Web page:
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Whisper of the Heart


a.k.a. If You Listen Closely

a.k.a. Mimi wo Sumaseba

Genre: Drama
Company: Studio Ghibli
Format: 1 movie
Dates: 7/15/1995

Tsukishima Shizuku is a 14-year-old student living each day of her city life as if she were just going through the motions. Not knowing what she wants to do with the rest of her life, she often escapes reality by planting her nose deep into fantasy novels. Sifting through the library checkout cards in her books one day, she notices that they have all been previously read by a one Amasawa Seiji. While on her way to the library to inquire about this boy, she encounters a cat stricken with wanderlust. Deciding to break from the tedium of her existence, she follows the cat into the great unknown…

summary by Kain


Reviewed: 04/04/2005 by
Grade: 89% av-Kain

Highs: Excellent love story; authentic look at everyday life

Lows: Ending is abrupt, albeit misunderstood by many; Kiki clone, though not as good

One of just a few Studio Ghibli movies not directed by either Takahata Isao or Miyazaki Hayao (though the latter did work on production, script and storyboards), Whisper of the Heart nevertheless retains much of that same, ol’ Ghibli magic; this isn’t hard to imagine, since many consider this movie a companion piece to Kiki’s Delivery Service.

For many years the animating director and character designer for the majority of Studio Ghibli films, Kondo Yoshifumi was brought in to take the helm of what would be his only directing credit; he would pass away from an aneurysm three years later. Might I add, what an impressive way to end one’s career! Whisper of the Heart has perhaps the most mundane premise in all of anime; nearly the entire movie concentrates on the exploits of Shizuku either a) reading at home or b) reading at the library. There is no harrowing plot to conquer the world, nor are there any nifty, edge-of-your-seat flight scenes. The ability to make such a story eminently entertaining is a credit to Kondo’s attention to detail. Anyone who has traversed the “concrete roads” of a large metropolis every day will feel an instant connection with the surroundings, which authentically replicate big city life.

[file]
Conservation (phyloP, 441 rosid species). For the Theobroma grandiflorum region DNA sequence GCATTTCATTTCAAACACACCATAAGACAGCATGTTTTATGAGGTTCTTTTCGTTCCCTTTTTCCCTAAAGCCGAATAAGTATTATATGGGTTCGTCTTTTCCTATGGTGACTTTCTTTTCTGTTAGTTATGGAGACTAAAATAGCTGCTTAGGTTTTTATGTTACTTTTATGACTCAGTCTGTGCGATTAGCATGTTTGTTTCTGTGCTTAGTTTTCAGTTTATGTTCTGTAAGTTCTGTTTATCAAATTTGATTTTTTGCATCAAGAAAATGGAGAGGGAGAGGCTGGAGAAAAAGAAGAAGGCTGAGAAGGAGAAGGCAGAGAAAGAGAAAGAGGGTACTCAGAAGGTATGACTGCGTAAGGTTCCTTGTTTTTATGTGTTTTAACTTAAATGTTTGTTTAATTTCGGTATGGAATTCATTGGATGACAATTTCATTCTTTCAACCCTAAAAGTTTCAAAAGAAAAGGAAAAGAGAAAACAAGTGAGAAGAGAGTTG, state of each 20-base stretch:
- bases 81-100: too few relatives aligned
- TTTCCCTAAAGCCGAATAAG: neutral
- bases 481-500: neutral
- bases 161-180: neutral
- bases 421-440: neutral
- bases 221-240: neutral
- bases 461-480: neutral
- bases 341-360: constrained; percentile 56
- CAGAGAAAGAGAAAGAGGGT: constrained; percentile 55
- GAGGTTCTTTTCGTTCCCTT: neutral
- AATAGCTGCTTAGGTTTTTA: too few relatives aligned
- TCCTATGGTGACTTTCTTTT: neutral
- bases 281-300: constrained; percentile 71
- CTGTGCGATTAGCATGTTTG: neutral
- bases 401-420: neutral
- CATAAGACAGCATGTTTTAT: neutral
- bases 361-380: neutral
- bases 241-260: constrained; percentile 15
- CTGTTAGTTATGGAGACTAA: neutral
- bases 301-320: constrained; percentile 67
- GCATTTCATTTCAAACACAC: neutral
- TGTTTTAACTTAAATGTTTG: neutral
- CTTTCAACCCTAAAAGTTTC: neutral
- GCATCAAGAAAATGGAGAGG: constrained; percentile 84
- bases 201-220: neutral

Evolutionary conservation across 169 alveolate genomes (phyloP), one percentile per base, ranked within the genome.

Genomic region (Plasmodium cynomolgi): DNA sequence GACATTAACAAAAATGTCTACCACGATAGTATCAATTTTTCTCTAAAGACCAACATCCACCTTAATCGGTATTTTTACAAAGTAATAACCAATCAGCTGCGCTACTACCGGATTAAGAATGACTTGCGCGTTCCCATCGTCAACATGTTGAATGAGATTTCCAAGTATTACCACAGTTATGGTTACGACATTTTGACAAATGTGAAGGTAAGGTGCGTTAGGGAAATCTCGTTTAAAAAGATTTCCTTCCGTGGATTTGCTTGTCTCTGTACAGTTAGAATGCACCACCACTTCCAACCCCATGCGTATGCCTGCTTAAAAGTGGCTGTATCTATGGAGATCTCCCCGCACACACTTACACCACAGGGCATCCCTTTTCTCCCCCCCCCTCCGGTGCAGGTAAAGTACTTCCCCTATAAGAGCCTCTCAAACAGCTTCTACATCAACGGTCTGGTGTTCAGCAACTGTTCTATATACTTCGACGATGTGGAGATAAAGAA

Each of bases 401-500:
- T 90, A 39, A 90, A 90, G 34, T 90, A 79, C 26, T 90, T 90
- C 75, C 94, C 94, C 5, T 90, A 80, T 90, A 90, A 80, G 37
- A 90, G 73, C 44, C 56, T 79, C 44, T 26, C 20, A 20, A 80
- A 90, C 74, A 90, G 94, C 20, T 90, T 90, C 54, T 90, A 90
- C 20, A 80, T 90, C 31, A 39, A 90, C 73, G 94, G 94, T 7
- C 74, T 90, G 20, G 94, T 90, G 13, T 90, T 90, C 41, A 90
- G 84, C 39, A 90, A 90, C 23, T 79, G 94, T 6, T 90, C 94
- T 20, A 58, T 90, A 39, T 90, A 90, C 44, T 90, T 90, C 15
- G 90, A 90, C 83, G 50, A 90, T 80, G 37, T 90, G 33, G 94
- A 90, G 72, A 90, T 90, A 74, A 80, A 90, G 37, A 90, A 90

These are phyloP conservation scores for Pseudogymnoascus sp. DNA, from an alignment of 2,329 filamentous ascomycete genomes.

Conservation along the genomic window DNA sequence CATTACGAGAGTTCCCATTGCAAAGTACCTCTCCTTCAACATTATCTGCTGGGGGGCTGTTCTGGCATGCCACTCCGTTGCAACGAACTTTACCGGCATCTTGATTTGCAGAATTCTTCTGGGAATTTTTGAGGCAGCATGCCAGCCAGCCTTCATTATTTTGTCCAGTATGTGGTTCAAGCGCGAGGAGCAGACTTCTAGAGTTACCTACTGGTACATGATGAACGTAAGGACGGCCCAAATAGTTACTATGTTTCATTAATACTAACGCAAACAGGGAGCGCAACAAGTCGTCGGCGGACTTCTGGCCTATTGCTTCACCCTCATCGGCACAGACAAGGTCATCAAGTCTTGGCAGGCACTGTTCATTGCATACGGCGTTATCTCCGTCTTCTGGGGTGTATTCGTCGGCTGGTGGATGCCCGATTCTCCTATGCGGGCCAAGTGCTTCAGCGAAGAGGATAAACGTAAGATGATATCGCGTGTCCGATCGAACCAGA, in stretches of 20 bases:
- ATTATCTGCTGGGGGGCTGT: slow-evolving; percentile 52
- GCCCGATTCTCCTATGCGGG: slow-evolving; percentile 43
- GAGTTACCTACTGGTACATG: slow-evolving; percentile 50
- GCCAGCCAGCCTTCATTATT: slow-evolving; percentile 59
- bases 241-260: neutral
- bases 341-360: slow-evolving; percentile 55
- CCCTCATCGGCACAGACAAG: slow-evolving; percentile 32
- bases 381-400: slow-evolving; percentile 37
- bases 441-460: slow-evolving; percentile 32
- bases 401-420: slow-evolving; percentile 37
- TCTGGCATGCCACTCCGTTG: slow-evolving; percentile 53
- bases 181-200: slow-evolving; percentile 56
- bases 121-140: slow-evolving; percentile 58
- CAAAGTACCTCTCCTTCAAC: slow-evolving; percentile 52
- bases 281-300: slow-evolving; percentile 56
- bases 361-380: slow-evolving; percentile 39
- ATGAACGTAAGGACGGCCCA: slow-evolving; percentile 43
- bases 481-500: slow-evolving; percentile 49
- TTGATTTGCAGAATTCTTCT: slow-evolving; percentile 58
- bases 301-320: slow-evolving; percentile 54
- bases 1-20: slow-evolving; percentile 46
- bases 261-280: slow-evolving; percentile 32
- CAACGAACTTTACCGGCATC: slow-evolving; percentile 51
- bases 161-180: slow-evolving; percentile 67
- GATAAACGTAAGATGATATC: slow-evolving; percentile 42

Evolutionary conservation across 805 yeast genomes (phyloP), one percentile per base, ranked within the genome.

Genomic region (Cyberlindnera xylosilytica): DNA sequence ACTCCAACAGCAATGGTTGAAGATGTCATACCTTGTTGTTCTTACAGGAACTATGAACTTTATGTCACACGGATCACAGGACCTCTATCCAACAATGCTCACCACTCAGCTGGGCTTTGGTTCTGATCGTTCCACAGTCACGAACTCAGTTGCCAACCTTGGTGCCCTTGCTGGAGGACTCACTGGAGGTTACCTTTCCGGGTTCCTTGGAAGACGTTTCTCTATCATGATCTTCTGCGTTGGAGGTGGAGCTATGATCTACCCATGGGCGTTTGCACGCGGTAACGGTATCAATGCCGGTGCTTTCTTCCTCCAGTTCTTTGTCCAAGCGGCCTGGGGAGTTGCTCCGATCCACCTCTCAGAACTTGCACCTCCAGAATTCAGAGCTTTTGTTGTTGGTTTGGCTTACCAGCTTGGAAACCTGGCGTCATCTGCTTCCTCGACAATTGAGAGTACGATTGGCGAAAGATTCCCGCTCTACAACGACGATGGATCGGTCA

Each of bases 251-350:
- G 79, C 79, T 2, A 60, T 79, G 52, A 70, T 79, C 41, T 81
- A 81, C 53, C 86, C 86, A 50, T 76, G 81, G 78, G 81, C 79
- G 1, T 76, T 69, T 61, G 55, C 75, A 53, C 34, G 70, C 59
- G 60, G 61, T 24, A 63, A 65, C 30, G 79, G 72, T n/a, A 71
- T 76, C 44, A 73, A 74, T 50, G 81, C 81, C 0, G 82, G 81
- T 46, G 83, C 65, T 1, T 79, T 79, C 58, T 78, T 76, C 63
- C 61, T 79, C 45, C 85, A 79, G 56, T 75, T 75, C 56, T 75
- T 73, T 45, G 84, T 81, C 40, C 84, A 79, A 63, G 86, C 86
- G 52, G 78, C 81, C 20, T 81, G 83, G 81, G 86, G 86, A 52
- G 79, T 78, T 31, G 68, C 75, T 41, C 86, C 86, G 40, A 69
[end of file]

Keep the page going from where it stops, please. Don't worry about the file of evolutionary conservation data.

Not meaning to sound like a broken record, but once again the ending proves to be the most oft-discussed part of a film. I must agree that I found the manner in which it was approached rather abrupt and was initially quite uneasy about the decision made by Shizuku and Seiji. Miyazaki defends this by pointing out that the entire movie centers around the characters committing themselves to their decisions and seeing them to fruition. Watch the movie carefully and you will understand.

For those unfamiliar with Kiki’s Delivery Service, Whisper of the Heart is a movie about finding one’s self. Anyone who has ever wondered what he or she wanted to do in life will find much inspiration watching this film, one of the best out there to tugs at the heart strings. It is also the first Ghibli production to make use of computer-assisted graphics and the first anime film to utilize Dolby Digital sound.


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